Can anyone give me tips to keep my child safe on horseback?

We are lucky enough to have a kind neighbor with her own horse who is teaching my 8-year-old daughter to ride for next to nothing. She loves it and I think it is good for her in so many ways. Exercise, she's outside for hours, it helps her feel competent, etc. She's catching on very fast (I promise, I'm not the only one who thinks so). I want to get her the best helmet I can afford, because even though she's riding a docile, 26-year-old gelding and has him convinced she is the BOSS, stuff happens. Does safe and comfortable have to mean expensive? I have also heard a few stories about adults with back problems from riding when they were children. Does anyone know how to avoid this, short of making her give it up? She's even happier there than on the ice! We are only able to do this about twice a month right now, and I'm hoping that will help her back, but of course eventually she will either stop or be doing it more often. Thanks


Thanks, Shadouse, for the advice about the goggles. I hadn't heard of that and I hope I don't sound too silly, but why? Is it just to keep the dust out of her eyes? I assume they come unbreakable in case of a fall.

4 Answers

  • 1 decade ago
    Favorite Answer

    I've been riding since I was three years old, and riding all my life every single day. I have no problems with my body, but even if I did I'd still ride horses :) If riding horses is a passion for your daughter, then try to offer as much as you can. Yes, I'd suggest getting her a helmet just because she's so young and things do happen. I agree, I think it is a myth about people having back problems from riding. What I have heard is that older people get bow-legged, but this is like older people who ride every single day all day, especially jockeys on race horses.

    If you're a little worried about your daughter having any physical problems from riding horses, have her do some stretches before she gets on, especially leg stretches. This helps her loosen up, relax, and helps prevent her pulling muscles and other health issues. Oh and goggles? this truly isn't necessary I've never in all my life seen anyone who rides horses where goggles (except jockeys) lol it sounds kinda funny, your neighbor might look at you weird if you put goggles on her. They actually might get in the way with her concentration or affect her vision, and I don't think they help in any way. But I guess it's up to you.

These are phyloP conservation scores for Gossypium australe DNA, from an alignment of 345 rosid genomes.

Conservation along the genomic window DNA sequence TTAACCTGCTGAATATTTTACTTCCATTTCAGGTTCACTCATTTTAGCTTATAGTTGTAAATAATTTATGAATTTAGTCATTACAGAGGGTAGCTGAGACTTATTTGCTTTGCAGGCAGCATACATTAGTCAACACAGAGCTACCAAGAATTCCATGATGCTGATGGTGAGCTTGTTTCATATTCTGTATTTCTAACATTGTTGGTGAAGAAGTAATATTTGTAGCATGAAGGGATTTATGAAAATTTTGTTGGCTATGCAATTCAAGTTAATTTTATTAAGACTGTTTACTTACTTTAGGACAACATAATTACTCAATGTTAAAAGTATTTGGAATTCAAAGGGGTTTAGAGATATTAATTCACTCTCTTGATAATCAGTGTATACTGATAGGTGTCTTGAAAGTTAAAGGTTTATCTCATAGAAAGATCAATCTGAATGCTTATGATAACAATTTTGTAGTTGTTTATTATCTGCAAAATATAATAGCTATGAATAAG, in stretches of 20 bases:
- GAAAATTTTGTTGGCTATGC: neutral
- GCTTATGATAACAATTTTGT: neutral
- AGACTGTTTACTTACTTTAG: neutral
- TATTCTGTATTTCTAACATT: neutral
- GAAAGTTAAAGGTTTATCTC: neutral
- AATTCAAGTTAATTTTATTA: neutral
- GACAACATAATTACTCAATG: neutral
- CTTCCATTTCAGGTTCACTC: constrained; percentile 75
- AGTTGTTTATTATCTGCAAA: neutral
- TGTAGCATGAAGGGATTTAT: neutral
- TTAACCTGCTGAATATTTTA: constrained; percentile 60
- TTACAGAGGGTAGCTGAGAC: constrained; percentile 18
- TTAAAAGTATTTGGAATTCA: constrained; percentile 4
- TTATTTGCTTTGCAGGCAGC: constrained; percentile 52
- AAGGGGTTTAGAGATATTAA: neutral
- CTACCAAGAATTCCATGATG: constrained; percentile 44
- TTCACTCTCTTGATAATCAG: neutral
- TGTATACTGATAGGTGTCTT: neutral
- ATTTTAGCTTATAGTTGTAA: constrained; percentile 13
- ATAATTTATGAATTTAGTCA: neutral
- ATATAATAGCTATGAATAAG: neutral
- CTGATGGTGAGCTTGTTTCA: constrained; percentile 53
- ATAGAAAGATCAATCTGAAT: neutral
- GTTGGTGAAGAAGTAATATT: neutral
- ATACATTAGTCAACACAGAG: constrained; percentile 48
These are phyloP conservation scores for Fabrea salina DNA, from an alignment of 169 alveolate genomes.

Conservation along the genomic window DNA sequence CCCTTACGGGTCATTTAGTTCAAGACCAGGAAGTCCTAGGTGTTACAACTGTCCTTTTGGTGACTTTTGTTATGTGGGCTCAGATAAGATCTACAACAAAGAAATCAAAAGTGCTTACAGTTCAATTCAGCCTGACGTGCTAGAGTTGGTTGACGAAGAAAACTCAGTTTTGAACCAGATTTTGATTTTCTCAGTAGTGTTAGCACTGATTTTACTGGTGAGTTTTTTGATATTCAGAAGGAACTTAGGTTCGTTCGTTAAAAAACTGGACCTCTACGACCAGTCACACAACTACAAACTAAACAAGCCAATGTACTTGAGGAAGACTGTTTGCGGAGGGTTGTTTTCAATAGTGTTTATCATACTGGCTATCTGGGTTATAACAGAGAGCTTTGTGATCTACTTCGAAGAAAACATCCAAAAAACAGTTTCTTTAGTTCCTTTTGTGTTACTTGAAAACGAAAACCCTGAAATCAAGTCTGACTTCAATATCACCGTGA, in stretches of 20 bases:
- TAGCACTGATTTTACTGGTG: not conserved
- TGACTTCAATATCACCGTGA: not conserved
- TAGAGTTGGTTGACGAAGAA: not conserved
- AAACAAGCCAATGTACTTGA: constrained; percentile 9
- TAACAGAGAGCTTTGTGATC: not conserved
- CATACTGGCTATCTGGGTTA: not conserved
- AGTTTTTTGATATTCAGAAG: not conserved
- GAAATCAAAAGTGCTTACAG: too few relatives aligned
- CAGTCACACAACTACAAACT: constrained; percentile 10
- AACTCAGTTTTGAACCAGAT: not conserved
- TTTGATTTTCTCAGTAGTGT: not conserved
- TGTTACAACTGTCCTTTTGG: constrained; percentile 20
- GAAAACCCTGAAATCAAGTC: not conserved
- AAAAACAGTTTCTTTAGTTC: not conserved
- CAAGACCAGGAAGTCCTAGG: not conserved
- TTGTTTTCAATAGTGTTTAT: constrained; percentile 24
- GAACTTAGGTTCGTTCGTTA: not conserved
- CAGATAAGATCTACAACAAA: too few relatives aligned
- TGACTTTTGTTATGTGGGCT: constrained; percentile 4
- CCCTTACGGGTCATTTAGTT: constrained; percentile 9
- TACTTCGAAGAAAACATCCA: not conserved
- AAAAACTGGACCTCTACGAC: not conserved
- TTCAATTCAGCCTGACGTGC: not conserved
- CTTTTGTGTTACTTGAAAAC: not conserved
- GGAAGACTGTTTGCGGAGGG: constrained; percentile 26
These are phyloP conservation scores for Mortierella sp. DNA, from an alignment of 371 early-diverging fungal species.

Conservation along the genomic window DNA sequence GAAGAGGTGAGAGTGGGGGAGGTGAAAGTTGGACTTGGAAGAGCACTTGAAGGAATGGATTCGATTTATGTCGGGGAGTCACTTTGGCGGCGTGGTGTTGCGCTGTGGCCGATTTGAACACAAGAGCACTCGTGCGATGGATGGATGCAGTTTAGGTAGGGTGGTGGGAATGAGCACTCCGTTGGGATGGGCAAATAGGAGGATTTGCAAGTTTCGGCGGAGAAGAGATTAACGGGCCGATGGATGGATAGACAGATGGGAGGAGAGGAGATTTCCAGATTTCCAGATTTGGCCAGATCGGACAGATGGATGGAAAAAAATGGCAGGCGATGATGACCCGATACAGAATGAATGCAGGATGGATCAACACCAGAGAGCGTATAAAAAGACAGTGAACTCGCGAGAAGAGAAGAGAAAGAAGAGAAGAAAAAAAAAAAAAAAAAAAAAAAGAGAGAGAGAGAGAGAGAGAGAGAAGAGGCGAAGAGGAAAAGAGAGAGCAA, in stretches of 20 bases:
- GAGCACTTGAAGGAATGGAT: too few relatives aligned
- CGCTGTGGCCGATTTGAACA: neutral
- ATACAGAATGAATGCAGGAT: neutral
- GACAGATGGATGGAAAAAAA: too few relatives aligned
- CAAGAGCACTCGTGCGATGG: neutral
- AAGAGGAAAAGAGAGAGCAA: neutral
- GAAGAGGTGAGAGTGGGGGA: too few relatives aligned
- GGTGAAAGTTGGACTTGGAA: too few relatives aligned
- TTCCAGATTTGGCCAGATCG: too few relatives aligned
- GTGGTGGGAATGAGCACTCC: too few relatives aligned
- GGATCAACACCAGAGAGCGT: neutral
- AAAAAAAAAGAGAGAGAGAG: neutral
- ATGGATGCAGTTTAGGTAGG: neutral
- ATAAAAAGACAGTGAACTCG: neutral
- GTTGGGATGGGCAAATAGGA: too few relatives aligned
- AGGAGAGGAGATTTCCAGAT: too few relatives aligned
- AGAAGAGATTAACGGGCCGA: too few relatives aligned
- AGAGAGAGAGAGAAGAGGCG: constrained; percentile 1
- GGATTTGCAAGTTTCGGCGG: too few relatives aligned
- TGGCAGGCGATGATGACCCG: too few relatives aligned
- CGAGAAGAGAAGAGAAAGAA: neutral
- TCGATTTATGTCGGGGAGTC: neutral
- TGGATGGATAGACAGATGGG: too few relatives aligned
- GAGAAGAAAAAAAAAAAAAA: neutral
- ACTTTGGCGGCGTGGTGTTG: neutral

I hope your daughter does well! She's so lucky to have an incredible oppurtunity like that. Riding horses will not only keep her fit, but it teaches her lessons in life. I'm serious, horses are amazing creatures that will touch your soul. Good luck!

    Source(s): horse rider/trainer
  • 1 decade ago

    Many people have bad backs that have never ridden a horse. I think that is a myth. I do not have a bad back and neither do either of my adult brothers

    A set of safety glasses or goggles are also a good idea.

    I do not know where your child rides but horses can get under tree and that can be a problem, also at a run getting hit in the eye by a bug is no fun

  • Anonymous
    1 decade ago

    -Stuff hay in her clothes. The horse will like the familiar smell and will treat her like a friend.

    -Heavy means stable. Feed her McDonalds Happy Meals, and soda instead of water until she plumps out nicely.

    -Riding is not bad for the back, contrary to popular belief. Horses have very strong backs.

    -Teach her to ride on an untamed stallion. After she learns the correct way to fall off, and how to roll quickly to avoid the clomping hooves, she will be an expert riding the docile older horses.

    Source(s): How do you consider riding a horse "exercise?"
  • 1 decade ago

    The more experience she gets the better rider she becomes and the safer she'll be. More kids get serious hurt on bicycles than horses

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